I am not sure I could stand being in the same room with the First Lady for an entire luncheon, but it would be worth it just to watch 49 other parents trying desperately to get their 49 kids to eat their vegetables. If we won, I would just forget going low carb for one day, and take my son to my all-time favorite pizza place afterwards … it is just a few blocks from the White House, and I have not been there in many years.

    Your daughters are probably eligible to enter. We are in different states, so not in direct competition.

    Even if my daughters won, I wouldn’t want them associated with MyPlate.

    Reply
  24. Lauren

    Just looking at that makes me hungry (and not in a good way). For lunch today I’m doing a Five Guys style “double down” hamburger. Two meat patties with mustard, cheese, and onions in between. SO good, so filling, so absolutely abhorrent to the food nannies.

    I missed In ‘N’ Out burgers until we discovered Five Guys in Tennessee.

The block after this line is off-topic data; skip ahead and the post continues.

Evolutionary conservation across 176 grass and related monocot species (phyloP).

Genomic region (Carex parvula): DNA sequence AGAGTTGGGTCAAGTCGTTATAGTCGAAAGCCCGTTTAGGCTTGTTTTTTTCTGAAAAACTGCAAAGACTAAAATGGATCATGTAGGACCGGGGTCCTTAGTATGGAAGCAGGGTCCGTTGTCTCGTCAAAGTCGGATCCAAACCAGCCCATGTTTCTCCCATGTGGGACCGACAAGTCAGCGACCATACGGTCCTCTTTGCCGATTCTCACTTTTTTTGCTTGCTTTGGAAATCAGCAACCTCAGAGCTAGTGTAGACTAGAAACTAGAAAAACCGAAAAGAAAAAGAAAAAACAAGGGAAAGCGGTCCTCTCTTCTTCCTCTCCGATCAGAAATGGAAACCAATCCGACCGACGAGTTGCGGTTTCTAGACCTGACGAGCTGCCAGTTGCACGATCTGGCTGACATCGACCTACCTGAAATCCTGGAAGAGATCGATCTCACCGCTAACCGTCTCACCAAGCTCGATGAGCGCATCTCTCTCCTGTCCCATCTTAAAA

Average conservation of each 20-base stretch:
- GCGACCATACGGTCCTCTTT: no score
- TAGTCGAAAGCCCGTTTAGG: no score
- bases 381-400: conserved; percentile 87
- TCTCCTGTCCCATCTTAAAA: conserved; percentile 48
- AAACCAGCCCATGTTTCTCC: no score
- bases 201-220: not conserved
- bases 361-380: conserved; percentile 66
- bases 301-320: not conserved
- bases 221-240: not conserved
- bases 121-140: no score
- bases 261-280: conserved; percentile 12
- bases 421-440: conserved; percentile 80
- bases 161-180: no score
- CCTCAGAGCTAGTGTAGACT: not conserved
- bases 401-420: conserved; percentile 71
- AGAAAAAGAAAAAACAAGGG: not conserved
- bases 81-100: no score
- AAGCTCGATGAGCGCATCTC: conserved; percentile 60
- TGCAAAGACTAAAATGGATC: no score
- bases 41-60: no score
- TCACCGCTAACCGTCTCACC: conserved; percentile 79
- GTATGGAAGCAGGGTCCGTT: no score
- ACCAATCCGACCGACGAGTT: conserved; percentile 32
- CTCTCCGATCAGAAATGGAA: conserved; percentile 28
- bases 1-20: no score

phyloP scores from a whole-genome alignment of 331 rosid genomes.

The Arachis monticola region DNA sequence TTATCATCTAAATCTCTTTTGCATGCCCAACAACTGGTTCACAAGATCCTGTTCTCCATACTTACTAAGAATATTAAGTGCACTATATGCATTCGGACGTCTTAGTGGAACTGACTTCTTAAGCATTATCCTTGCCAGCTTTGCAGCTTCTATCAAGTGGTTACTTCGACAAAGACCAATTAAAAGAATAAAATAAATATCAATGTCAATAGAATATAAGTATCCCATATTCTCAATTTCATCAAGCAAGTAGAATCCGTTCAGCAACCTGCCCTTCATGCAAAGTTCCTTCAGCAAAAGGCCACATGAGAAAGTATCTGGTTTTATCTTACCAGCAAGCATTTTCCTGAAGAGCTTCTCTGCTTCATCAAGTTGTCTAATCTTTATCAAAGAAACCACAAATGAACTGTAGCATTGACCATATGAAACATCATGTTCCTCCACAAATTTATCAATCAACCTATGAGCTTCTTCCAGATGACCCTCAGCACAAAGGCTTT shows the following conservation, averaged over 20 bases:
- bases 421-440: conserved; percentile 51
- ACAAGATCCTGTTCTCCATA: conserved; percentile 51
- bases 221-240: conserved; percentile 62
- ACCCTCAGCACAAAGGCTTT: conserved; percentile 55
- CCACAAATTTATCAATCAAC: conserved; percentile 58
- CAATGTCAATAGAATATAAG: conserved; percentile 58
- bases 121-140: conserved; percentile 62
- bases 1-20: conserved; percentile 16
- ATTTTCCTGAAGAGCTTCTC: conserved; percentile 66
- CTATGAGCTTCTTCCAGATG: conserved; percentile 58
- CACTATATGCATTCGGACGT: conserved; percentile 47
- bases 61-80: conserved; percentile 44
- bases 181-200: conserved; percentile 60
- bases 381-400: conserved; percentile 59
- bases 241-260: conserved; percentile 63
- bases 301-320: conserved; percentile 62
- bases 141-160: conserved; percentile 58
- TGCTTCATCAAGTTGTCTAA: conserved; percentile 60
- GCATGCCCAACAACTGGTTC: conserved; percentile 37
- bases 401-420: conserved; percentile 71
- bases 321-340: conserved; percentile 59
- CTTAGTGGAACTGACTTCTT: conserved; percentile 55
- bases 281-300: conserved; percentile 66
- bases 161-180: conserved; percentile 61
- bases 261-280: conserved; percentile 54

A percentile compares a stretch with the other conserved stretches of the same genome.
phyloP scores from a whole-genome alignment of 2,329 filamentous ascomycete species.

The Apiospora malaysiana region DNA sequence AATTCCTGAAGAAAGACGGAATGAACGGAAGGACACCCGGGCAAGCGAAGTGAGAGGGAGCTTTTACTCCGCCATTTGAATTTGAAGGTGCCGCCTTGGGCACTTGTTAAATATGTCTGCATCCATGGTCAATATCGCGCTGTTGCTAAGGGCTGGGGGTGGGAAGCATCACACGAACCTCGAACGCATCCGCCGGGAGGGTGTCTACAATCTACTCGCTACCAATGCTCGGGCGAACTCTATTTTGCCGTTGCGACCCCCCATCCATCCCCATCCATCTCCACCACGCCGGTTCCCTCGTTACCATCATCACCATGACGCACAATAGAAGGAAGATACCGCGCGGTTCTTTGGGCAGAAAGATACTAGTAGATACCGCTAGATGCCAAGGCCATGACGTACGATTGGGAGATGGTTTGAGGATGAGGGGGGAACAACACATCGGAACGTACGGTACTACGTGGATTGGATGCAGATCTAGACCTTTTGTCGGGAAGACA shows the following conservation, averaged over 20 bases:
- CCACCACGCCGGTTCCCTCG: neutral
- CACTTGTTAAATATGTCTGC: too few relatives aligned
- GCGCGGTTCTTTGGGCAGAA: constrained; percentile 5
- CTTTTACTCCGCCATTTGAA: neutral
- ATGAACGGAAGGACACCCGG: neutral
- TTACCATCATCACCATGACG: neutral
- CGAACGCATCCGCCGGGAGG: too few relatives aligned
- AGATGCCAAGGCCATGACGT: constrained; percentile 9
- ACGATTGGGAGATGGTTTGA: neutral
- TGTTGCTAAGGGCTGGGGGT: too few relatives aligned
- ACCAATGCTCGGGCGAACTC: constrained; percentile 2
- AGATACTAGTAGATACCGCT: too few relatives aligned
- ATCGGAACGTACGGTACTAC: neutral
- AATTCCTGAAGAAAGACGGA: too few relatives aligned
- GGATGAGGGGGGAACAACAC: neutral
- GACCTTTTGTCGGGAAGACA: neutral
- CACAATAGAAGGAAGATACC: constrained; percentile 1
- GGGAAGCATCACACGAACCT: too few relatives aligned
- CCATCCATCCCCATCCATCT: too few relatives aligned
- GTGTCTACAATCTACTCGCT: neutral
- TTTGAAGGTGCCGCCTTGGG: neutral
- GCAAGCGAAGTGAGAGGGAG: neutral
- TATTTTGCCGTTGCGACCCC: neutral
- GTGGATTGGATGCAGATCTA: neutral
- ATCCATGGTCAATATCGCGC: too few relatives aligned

Reply
  25. Paul B.

    Ever notice how, when the president or his wife or kids are photographed eating something, it is always cheeseburgers, pizza, barbecue, hot dogs, ice cream etc?

    It is fun to google for White House state dinner menus. In 2012 the meal featured crusted halibut, bison Wellington, and lemon sponge pudding. 2011–a bisque (heavy creamy soup), ham, steak, and chocolate malt devils (which sound delicious, whatever they are). 2010–Oregon beef with mole sauce (I doubt it was lowfat beef), some kind of chocolate ice cream concoction.

    I really doubt the first family eats any meals like the ones recommended by the USDA.

    Politicians are known for their “do as I say, not as I do” attitudes towards us little people.

    Reply
  26. Ronak Karsan

    I have a question! I have started a paleo diet (sort of, i still enjoy white bread every once in a while), and I have been talking to my grandfather, who used to be a cardiologist. He still believes animal fat is bad (blah blah blah), BUT he does believe refined/processed carbs are extremely unhealthy (he is in his eighties, the lipid heart crap is what he learned from the beginning). Anyways while i was having a discussion with him about fats he told me something about “thrifty genes” (we are asian indian). He told me how we indians have evolved on plants foods, thus animal products harm us. (because our bodies were designed for plant foods) Basically we are not like the white man. I just wanted to know your thoughts on this. Thank You!